From "Experiential Education" to "Experience-Savvy Education:" Changing Jewish Educational Discourse and Practice By Daniel Pekarsky The term experiential education is an obstacle to the pursuit of excellence in Jewish education. Here are three reasons why: First, it often leads to thoughtlessly devised practices organized around the idea that being plunked down in an interesting setting or being asked to engage in a hands-on activity will have a desirable and powerful educational impact; this is magical thinking. Second, the movement to encourage experiential education is too often intertwined with undervaluing the desirability of serious content learning, the acquisition of skills and dispositions, and the fostering of attitudes that encourage further learning. Third, and most … [Read more...]

Placing Experience at the Center of Understanding Experiential Learning

By Dr. Gabe Goldman [Note: In this article, the terms “teacher” and “student” also include counselors, hike leaders, campers, trip participants, etc.] There is a wonderful story about chavrutot (learning partners) who completely disagree about the meaning of the text they are learning. Their views are exactly opposite of each other so they go to their teacher to find out which of them is right. The first student goes into the rabbi’s study and presents his case. The rabbi tells him that his understanding is exactly right. He leaves and the second student enters the rabbi’s study to present his case. The rabbi tells him that his understanding is exactly right. He leaves and the rabbi’s wife enters and says, “Those boys were in total disagreement but you told each of them he was right.” The … [Read more...]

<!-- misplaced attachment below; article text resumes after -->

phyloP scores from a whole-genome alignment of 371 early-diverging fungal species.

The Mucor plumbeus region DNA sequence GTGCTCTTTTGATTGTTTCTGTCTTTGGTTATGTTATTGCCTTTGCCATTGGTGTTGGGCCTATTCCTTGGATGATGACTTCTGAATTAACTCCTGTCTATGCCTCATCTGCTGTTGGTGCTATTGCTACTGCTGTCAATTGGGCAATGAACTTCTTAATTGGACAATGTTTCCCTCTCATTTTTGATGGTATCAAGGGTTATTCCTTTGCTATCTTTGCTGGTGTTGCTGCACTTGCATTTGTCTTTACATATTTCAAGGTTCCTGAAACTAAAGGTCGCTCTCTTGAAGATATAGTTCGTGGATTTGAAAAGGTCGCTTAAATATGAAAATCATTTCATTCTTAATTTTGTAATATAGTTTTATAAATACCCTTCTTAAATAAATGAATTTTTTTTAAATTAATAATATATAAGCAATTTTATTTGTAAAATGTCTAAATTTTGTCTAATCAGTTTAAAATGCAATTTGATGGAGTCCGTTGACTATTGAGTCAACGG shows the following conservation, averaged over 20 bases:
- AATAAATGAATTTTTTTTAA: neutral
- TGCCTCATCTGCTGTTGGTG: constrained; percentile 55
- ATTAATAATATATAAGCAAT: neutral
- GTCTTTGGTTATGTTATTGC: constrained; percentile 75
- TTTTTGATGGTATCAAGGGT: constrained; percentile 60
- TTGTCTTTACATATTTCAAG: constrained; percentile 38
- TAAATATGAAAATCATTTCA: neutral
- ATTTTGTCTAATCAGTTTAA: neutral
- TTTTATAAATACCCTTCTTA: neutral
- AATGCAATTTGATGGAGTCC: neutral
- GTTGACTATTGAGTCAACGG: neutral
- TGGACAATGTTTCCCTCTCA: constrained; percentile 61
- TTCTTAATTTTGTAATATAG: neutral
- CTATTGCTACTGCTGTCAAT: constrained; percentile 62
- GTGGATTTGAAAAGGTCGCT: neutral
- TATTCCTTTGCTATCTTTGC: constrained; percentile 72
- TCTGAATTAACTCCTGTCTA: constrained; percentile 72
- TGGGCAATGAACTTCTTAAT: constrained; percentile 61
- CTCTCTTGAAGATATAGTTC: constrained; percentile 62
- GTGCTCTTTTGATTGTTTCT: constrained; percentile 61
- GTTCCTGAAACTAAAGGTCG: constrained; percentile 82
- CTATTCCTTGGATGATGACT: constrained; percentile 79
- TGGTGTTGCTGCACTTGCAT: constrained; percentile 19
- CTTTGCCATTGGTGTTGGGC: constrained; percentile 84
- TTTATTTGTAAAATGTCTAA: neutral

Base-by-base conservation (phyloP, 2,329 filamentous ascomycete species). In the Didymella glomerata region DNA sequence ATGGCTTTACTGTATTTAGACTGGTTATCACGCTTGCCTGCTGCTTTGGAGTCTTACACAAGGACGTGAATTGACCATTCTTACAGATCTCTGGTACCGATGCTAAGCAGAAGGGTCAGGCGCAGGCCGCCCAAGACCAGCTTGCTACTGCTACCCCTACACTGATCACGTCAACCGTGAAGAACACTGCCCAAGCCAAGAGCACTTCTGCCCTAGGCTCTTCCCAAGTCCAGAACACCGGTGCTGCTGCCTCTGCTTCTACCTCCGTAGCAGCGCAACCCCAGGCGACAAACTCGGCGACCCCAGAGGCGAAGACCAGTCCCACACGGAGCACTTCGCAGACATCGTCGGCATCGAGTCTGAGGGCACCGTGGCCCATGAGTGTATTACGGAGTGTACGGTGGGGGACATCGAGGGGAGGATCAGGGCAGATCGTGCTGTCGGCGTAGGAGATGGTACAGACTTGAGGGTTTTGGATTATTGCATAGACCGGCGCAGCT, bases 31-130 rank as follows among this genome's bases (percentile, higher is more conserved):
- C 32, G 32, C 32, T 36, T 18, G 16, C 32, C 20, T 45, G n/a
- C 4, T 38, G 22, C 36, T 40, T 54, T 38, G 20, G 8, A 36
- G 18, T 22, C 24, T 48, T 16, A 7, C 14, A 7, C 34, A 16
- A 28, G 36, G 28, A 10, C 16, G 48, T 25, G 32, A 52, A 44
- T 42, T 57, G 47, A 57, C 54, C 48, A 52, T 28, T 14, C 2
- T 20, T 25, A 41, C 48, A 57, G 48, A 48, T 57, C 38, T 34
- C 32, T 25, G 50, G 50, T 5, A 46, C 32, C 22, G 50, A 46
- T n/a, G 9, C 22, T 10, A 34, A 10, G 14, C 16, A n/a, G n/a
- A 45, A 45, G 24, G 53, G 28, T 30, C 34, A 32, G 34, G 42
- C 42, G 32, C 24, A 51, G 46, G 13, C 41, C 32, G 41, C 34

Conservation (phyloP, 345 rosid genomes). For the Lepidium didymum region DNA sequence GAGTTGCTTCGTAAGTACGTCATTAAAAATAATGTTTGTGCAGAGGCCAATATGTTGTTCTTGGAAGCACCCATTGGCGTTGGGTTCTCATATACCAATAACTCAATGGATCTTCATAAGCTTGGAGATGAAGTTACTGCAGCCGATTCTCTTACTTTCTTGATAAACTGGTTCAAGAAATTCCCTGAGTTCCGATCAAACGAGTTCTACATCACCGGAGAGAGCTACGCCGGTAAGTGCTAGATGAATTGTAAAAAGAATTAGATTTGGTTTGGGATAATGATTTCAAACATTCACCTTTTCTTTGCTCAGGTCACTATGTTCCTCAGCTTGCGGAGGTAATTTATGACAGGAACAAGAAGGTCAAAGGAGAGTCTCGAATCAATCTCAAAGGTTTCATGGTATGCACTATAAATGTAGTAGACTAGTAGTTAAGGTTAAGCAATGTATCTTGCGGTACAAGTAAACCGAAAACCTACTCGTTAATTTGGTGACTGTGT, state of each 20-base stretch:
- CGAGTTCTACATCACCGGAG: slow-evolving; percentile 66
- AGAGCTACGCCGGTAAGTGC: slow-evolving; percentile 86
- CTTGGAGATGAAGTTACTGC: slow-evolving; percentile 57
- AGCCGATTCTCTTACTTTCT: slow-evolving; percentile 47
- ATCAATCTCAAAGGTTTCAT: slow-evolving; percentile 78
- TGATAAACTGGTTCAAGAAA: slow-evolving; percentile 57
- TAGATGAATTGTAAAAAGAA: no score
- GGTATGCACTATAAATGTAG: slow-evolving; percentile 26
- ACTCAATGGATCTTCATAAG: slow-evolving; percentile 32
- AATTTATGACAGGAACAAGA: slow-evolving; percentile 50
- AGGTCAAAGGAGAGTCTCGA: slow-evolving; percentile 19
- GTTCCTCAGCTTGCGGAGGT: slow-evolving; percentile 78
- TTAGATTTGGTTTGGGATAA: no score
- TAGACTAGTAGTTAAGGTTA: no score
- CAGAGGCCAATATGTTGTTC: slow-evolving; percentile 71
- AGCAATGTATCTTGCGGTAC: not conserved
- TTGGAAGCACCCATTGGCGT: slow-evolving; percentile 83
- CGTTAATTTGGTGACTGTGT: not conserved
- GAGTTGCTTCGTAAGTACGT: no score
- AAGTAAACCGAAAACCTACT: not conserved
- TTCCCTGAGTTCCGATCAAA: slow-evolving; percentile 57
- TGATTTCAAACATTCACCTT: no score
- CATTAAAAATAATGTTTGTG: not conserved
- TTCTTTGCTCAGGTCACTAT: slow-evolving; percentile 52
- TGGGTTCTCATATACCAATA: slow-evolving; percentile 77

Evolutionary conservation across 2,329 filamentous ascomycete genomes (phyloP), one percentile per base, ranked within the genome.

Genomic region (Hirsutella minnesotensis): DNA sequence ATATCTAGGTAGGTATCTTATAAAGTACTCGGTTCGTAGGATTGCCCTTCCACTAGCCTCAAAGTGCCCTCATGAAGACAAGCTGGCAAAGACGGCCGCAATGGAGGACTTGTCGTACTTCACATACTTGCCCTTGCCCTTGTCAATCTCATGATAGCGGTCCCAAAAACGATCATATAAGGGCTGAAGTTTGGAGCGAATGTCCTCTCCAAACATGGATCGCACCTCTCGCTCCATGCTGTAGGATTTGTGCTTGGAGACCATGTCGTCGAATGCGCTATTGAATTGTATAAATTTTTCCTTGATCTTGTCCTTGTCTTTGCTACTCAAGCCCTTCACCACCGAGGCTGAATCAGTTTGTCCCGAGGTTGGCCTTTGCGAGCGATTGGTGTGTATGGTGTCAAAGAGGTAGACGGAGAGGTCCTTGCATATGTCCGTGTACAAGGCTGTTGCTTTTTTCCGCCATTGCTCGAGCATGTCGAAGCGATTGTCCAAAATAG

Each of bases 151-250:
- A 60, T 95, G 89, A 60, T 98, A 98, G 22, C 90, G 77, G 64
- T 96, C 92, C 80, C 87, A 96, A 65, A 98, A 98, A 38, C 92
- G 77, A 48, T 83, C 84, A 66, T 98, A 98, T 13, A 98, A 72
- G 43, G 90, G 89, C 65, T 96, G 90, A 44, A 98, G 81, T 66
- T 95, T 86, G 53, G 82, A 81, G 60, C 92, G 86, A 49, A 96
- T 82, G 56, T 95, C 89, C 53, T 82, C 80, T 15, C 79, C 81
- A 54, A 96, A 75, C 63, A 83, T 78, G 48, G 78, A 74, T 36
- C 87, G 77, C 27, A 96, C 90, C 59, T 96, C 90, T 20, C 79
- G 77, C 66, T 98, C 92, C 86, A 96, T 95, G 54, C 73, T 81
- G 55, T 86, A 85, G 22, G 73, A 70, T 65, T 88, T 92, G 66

Experiential Jewish Education: Back to the Future

by Dr. Gil Graff Recently, I attended the annual conference of the Network for Research in Jewish Education, in Los Angeles. There, I participated in a session on principles of experiential education articulated by John Dewey in the first half of the twentieth century as applied to Jewish learning in contemporary settings of Jewish education. The presentation included a look at some project-based learning experiences at schools, anchored in “a Dewey-inspired perspective.” Several weeks later, I came across a piece authored in 1925 by Dr. David de Sola Pool, spiritual leader of the Spanish and Portuguese Congregation, Shearith Israel (in New York), in the pages of The Jewish Forum. Titled “Can Our Jewish Schools Be Made to Teach?” the article encouraged project-based experiential education. … [Read more...]

At P’tach Lo: Putting Essential Questions at the Center of Experiential Jewish Education

by Rabbi Zac Johnson As a practitioner of experiential Jewish education (EJE) with a background in formal classroom instruction, I was elated to read Yeshiva University’s recent report “Mapping Goals in Experiential Jewish Education.” The report indicates that while goal-setting has not yet been universally adopted by EJE agencies, its growing prevalence signals an informal field’s integration of a proven approach from formal education. Outcomes-based planning, most successfully demonstrated by the indispensable guide Understanding By Design (UBD), assists teachers in becoming “coaches of understanding,” helping students uncover and “make meaning” of big ideas and learning to transfer such skills as interpretation, application and empathy.[i ]Like UBD, the three core outcomes of BBYO‘s … [Read more...]